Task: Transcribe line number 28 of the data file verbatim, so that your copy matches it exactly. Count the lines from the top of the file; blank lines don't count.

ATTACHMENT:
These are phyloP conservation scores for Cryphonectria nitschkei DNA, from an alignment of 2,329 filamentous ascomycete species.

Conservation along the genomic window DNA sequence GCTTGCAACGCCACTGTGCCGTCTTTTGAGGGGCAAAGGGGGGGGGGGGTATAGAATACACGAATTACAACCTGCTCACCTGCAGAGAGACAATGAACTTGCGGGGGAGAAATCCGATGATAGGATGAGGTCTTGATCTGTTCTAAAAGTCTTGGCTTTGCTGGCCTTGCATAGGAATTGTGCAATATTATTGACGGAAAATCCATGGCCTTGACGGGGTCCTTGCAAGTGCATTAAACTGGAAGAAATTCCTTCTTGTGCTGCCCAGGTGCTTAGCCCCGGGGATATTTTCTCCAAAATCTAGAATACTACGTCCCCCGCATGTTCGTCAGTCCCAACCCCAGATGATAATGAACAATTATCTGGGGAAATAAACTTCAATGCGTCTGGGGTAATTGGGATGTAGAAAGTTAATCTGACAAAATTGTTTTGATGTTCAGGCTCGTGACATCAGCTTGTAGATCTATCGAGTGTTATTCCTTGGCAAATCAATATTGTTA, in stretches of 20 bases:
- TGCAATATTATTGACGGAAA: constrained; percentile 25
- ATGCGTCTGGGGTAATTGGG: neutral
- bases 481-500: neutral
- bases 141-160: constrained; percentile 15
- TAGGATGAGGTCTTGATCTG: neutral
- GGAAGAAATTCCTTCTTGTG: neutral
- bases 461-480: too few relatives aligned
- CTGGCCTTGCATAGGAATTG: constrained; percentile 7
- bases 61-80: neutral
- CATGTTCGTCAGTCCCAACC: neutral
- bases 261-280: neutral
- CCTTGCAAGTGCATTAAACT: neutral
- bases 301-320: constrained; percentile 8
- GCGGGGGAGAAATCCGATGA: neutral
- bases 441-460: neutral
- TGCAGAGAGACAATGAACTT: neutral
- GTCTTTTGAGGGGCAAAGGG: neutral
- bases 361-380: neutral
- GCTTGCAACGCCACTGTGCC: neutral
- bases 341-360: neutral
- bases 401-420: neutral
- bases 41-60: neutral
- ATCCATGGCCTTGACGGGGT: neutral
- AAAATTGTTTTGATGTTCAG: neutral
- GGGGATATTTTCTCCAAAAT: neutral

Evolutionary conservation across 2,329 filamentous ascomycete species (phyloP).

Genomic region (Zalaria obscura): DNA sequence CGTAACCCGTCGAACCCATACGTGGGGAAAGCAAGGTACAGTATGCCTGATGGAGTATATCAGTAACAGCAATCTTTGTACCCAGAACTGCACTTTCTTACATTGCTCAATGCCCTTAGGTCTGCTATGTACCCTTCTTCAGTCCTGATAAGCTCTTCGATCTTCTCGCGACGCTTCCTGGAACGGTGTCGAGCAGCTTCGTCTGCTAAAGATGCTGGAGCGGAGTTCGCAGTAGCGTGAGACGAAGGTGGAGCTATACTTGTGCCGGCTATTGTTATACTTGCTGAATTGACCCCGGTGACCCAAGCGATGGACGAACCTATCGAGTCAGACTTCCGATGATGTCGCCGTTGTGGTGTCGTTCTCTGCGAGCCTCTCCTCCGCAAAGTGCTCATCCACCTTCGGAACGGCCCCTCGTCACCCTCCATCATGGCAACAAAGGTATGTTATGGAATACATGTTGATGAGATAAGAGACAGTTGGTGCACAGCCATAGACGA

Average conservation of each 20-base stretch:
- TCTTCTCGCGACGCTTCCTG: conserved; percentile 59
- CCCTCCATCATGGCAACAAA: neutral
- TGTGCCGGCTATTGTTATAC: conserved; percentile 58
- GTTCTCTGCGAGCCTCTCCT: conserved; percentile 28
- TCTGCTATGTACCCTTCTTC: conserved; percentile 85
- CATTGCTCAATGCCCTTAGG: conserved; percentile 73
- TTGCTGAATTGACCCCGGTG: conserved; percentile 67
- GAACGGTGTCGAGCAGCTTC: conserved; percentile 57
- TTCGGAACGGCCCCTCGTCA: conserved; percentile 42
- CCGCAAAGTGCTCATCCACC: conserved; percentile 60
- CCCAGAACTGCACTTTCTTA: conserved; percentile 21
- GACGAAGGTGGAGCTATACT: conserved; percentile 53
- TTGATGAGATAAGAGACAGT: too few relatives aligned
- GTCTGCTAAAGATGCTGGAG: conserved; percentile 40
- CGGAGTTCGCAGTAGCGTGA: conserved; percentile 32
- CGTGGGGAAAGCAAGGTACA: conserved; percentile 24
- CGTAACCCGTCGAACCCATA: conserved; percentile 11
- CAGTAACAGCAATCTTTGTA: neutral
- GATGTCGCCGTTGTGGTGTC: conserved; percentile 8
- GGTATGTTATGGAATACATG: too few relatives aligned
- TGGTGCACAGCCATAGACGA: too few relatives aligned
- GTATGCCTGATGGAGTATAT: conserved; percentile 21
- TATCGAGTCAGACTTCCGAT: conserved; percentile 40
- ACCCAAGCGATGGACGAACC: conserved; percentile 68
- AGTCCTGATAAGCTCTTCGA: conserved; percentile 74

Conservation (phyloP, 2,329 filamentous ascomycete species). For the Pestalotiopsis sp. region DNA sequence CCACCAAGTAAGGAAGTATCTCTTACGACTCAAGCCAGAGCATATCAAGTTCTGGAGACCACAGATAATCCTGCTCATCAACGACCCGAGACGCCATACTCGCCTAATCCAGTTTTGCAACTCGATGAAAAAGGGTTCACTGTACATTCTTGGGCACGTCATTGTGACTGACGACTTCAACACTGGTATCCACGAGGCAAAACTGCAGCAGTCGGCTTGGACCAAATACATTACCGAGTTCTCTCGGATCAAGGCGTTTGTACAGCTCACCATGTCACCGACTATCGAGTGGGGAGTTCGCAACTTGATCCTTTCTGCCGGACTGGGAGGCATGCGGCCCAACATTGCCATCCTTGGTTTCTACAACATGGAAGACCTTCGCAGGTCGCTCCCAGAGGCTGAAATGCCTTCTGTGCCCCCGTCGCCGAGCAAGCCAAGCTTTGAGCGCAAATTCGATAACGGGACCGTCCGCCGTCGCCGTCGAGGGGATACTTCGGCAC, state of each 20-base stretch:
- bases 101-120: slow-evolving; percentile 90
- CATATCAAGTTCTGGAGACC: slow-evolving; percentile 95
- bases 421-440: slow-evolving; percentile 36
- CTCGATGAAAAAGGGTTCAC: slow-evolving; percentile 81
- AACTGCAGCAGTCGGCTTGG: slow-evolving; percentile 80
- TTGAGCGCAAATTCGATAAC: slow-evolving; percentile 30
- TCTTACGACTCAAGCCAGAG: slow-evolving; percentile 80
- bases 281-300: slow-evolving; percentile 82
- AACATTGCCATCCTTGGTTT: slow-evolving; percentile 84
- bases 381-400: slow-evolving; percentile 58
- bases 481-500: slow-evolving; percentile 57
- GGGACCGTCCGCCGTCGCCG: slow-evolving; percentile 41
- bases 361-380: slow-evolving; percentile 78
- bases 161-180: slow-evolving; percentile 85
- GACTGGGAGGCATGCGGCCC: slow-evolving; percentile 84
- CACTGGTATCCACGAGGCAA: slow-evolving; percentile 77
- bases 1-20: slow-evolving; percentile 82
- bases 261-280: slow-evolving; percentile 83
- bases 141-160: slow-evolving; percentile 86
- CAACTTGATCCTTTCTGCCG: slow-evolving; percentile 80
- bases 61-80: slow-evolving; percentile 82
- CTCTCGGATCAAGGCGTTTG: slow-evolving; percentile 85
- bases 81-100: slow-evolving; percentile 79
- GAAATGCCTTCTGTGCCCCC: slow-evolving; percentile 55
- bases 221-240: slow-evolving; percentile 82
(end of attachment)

Evolutionary conservation across 2,329 filamentous ascomycete species (phyloP).